Lessons of Refugee Survival
J. Pete Fuentecilla

Mekong Circle International
New York, NY


When the Pathet Lao won control of Laos in 1975, waves of lowland Lao and Hmong, uncertain and fearful of their future under the new rulers, fled the country. It is estimated that 10 percent of the inhabitants, or some 350,000, settled in Thailand, the USA, Canada, Australia, France, and other countries. The migration lasted over 10 years.

The first wave was composed of the elite -- former government and military personnel and merchants. Among the first wave were Lao lowland nurses, the products of the first private school of nursing operated by a non-governmental organization managing a health care program in the country. The author was an instructor in that school. These nurses represented a sector of a small population of Lao possessing skills of value and middle-level education. As such they composed a distinct segment of the refugees, a majority of whom were uneducated Lao farmers and Hmong tribes people.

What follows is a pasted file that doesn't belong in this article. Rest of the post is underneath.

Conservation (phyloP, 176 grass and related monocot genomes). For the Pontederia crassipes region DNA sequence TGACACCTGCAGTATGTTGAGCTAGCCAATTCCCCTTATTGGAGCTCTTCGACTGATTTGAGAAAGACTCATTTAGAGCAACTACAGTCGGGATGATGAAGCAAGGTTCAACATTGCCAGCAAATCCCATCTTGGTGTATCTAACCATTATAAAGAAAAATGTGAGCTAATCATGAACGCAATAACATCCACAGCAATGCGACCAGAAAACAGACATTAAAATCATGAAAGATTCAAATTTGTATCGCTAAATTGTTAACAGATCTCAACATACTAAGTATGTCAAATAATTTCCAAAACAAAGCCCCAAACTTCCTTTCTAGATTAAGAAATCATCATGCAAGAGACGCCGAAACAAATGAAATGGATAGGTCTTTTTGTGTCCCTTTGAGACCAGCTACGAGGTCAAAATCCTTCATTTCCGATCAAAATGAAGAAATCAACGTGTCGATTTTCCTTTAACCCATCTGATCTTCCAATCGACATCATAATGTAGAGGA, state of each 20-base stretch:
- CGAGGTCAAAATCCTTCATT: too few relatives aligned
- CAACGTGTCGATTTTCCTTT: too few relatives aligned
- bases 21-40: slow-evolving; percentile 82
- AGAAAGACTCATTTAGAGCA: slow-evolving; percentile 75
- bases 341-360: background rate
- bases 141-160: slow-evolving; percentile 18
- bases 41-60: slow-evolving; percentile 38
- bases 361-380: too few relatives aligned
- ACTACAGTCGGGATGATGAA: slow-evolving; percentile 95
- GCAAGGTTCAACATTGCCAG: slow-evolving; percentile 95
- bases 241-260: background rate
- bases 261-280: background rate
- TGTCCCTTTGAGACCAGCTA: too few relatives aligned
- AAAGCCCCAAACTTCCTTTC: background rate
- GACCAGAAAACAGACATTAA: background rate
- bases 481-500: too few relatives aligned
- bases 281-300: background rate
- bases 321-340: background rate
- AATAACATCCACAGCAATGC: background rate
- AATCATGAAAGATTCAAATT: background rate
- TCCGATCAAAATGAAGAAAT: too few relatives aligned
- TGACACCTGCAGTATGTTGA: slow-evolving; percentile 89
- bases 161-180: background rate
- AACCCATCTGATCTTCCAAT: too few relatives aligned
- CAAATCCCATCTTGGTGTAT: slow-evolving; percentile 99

This paper will describe the circumstance of their migration to and settlement in the USA. Their experience will be compared with demographically similar and dissimilar refugees in the USA, not only from Laos but also from Vietnam and Cambodia. (All three countries saw the forced migration of large numbers of their inhabitants during the same period).